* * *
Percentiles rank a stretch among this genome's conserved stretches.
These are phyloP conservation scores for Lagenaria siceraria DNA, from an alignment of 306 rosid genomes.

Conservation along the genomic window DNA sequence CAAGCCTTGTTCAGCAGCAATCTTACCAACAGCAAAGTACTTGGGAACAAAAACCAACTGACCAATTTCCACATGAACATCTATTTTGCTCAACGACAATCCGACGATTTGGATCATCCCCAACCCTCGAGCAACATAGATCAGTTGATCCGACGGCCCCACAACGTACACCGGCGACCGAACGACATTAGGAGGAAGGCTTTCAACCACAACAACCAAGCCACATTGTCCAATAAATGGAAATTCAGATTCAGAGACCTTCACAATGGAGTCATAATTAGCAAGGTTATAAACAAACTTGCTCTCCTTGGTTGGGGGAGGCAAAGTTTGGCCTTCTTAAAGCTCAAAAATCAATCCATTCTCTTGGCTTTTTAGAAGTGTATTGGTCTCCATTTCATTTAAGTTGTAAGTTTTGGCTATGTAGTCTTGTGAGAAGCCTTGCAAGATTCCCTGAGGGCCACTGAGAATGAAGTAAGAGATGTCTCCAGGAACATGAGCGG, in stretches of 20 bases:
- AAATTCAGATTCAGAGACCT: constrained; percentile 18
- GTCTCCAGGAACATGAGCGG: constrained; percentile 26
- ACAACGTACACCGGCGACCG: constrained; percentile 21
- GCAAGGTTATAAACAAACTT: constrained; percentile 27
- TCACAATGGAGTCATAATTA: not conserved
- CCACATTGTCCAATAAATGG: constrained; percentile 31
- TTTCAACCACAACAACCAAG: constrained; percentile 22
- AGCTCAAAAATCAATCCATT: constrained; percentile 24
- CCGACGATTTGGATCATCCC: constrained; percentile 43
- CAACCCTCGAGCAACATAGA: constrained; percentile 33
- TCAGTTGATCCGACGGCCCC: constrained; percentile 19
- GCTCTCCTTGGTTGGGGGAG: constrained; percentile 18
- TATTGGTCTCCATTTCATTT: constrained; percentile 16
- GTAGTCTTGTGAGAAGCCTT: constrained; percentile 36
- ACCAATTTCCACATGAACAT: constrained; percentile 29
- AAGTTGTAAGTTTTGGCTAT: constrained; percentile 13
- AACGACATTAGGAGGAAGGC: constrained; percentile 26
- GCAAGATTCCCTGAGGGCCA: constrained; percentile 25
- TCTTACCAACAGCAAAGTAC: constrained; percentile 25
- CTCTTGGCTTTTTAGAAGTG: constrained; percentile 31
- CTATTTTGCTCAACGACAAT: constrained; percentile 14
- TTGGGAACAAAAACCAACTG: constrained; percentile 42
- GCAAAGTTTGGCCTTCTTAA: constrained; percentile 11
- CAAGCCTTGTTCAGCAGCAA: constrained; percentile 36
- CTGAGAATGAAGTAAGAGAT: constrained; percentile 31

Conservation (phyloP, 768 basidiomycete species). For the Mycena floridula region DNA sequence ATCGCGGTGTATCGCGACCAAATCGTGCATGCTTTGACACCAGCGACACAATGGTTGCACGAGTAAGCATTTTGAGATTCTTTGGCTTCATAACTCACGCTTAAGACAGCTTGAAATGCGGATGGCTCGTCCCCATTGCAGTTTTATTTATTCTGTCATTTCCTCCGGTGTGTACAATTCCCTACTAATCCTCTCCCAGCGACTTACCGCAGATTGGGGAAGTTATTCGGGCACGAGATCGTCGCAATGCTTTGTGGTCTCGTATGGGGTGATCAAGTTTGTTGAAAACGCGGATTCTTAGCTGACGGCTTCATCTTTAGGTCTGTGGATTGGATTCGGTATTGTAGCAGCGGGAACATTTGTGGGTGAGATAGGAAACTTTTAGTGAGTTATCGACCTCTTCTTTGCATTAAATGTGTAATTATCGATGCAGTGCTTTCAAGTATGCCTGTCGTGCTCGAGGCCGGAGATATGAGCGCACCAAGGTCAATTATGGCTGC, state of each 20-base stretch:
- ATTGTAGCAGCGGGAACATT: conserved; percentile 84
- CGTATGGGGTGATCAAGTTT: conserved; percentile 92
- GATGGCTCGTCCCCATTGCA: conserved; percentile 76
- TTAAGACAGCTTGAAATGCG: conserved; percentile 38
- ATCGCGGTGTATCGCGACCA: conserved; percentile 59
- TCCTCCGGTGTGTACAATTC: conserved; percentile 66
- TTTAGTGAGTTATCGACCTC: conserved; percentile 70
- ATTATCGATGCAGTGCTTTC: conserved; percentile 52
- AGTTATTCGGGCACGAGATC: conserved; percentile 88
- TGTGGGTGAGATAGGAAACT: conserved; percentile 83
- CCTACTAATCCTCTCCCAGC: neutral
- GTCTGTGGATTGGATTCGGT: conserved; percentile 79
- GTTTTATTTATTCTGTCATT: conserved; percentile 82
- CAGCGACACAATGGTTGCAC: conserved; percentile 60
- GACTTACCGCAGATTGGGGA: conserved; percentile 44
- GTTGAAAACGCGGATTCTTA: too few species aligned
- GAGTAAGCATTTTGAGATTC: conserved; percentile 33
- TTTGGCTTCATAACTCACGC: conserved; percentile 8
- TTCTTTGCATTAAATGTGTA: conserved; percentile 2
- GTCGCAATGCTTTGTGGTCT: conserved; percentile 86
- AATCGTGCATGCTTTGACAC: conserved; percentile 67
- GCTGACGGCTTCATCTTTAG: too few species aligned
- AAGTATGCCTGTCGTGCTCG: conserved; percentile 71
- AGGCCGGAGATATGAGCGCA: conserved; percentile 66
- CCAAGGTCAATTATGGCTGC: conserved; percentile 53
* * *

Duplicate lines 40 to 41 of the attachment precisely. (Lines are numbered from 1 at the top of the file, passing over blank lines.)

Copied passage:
- CCTACTAATCCTCTCCCAGC: neutral
- GTCTGTGGATTGGATTCGGT: conserved; percentile 79